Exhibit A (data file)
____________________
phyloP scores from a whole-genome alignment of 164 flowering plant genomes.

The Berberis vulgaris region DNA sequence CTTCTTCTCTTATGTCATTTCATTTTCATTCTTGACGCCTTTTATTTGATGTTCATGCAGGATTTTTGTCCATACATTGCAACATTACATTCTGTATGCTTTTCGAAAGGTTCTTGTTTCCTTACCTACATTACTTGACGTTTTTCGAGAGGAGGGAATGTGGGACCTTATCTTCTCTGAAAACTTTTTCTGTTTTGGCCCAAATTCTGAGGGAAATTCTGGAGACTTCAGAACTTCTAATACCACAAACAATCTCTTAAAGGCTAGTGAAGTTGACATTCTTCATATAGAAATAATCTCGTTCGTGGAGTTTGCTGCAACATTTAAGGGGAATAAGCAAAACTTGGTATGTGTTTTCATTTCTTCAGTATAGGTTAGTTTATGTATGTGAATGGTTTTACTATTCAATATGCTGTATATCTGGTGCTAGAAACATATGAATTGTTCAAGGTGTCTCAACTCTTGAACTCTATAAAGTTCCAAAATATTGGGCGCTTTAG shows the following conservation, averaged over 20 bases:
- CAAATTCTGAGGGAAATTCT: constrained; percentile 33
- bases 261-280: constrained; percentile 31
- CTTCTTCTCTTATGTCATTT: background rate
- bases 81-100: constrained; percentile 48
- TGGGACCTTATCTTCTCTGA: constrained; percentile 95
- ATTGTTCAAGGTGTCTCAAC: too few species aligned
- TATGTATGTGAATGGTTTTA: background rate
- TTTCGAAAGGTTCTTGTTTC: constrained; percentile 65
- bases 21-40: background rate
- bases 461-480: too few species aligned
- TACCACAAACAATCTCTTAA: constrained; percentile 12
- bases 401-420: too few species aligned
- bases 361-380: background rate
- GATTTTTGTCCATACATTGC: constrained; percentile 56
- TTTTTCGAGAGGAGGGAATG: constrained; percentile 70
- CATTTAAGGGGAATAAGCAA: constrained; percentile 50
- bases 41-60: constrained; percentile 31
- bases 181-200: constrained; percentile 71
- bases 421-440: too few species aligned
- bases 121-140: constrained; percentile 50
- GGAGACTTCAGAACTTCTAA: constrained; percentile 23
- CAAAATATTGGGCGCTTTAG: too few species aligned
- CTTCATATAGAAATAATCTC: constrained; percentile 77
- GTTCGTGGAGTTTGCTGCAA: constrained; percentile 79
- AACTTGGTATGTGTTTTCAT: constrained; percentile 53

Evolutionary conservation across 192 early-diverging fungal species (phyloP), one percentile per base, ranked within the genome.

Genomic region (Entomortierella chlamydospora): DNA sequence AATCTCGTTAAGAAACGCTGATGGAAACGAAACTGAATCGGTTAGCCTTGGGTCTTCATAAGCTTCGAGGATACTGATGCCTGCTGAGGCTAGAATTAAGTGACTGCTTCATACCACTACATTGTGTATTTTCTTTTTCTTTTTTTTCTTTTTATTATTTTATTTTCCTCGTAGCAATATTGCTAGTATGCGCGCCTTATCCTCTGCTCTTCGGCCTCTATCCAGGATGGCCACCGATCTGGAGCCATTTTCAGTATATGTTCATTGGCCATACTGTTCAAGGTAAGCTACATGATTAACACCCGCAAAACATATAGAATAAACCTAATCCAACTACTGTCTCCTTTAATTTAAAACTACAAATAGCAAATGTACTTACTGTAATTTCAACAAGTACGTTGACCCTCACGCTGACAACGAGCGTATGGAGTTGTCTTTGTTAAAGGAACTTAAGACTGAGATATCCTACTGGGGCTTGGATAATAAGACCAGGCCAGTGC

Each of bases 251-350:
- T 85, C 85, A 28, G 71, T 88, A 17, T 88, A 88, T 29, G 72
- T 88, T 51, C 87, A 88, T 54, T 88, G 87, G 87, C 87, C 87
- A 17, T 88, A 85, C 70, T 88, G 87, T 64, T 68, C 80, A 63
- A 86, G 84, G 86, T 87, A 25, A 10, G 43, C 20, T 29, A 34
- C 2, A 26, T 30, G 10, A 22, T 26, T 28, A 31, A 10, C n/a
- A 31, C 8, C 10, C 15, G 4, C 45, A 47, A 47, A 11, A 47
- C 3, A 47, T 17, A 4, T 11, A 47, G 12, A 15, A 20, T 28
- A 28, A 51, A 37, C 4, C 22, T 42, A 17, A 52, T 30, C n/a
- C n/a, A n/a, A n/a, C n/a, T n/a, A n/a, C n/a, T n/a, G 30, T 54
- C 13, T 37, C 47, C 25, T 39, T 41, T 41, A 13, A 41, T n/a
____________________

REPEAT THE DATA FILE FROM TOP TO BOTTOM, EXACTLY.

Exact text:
phyloP scores from a whole-genome alignment of 164 flowering plant genomes.

The Berberis vulgaris region DNA sequence CTTCTTCTCTTATGTCATTTCATTTTCATTCTTGACGCCTTTTATTTGATGTTCATGCAGGATTTTTGTCCATACATTGCAACATTACATTCTGTATGCTTTTCGAAAGGTTCTTGTTTCCTTACCTACATTACTTGACGTTTTTCGAGAGGAGGGAATGTGGGACCTTATCTTCTCTGAAAACTTTTTCTGTTTTGGCCCAAATTCTGAGGGAAATTCTGGAGACTTCAGAACTTCTAATACCACAAACAATCTCTTAAAGGCTAGTGAAGTTGACATTCTTCATATAGAAATAATCTCGTTCGTGGAGTTTGCTGCAACATTTAAGGGGAATAAGCAAAACTTGGTATGTGTTTTCATTTCTTCAGTATAGGTTAGTTTATGTATGTGAATGGTTTTACTATTCAATATGCTGTATATCTGGTGCTAGAAACATATGAATTGTTCAAGGTGTCTCAACTCTTGAACTCTATAAAGTTCCAAAATATTGGGCGCTTTAG shows the following conservation, averaged over 20 bases:
- CAAATTCTGAGGGAAATTCT: constrained; percentile 33
- bases 261-280: constrained; percentile 31
- CTTCTTCTCTTATGTCATTT: background rate
- bases 81-100: constrained; percentile 48
- TGGGACCTTATCTTCTCTGA: constrained; percentile 95
- ATTGTTCAAGGTGTCTCAAC: too few species aligned
- TATGTATGTGAATGGTTTTA: background rate
- TTTCGAAAGGTTCTTGTTTC: constrained; percentile 65
- bases 21-40: background rate
- bases 461-480: too few species aligned
- TACCACAAACAATCTCTTAA: constrained; percentile 12
- bases 401-420: too few species aligned
- bases 361-380: background rate
- GATTTTTGTCCATACATTGC: constrained; percentile 56
- TTTTTCGAGAGGAGGGAATG: constrained; percentile 70
- CATTTAAGGGGAATAAGCAA: constrained; percentile 50
- bases 41-60: constrained; percentile 31
- bases 181-200: constrained; percentile 71
- bases 421-440: too few species aligned
- bases 121-140: constrained; percentile 50
- GGAGACTTCAGAACTTCTAA: constrained; percentile 23
- CAAAATATTGGGCGCTTTAG: too few species aligned
- CTTCATATAGAAATAATCTC: constrained; percentile 77
- GTTCGTGGAGTTTGCTGCAA: constrained; percentile 79
- AACTTGGTATGTGTTTTCAT: constrained; percentile 53

Evolutionary conservation across 192 early-diverging fungal species (phyloP), one percentile per base, ranked within the genome.

Genomic region (Entomortierella chlamydospora): DNA sequence AATCTCGTTAAGAAACGCTGATGGAAACGAAACTGAATCGGTTAGCCTTGGGTCTTCATAAGCTTCGAGGATACTGATGCCTGCTGAGGCTAGAATTAAGTGACTGCTTCATACCACTACATTGTGTATTTTCTTTTTCTTTTTTTTCTTTTTATTATTTTATTTTCCTCGTAGCAATATTGCTAGTATGCGCGCCTTATCCTCTGCTCTTCGGCCTCTATCCAGGATGGCCACCGATCTGGAGCCATTTTCAGTATATGTTCATTGGCCATACTGTTCAAGGTAAGCTACATGATTAACACCCGCAAAACATATAGAATAAACCTAATCCAACTACTGTCTCCTTTAATTTAAAACTACAAATAGCAAATGTACTTACTGTAATTTCAACAAGTACGTTGACCCTCACGCTGACAACGAGCGTATGGAGTTGTCTTTGTTAAAGGAACTTAAGACTGAGATATCCTACTGGGGCTTGGATAATAAGACCAGGCCAGTGC

Each of bases 251-350:
- T 85, C 85, A 28, G 71, T 88, A 17, T 88, A 88, T 29, G 72
- T 88, T 51, C 87, A 88, T 54, T 88, G 87, G 87, C 87, C 87
- A 17, T 88, A 85, C 70, T 88, G 87, T 64, T 68, C 80, A 63
- A 86, G 84, G 86, T 87, A 25, A 10, G 43, C 20, T 29, A 34
- C 2, A 26, T 30, G 10, A 22, T 26, T 28, A 31, A 10, C n/a
- A 31, C 8, C 10, C 15, G 4, C 45, A 47, A 47, A 11, A 47
- C 3, A 47, T 17, A 4, T 11, A 47, G 12, A 15, A 20, T 28
- A 28, A 51, A 37, C 4, C 22, T 42, A 17, A 52, T 30, C n/a
- C n/a, A n/a, A n/a, C n/a, T n/a, A n/a, C n/a, T n/a, G 30, T 54
- C 13, T 37, C 47, C 25, T 39, T 41, T 41, A 13, A 41, T n/a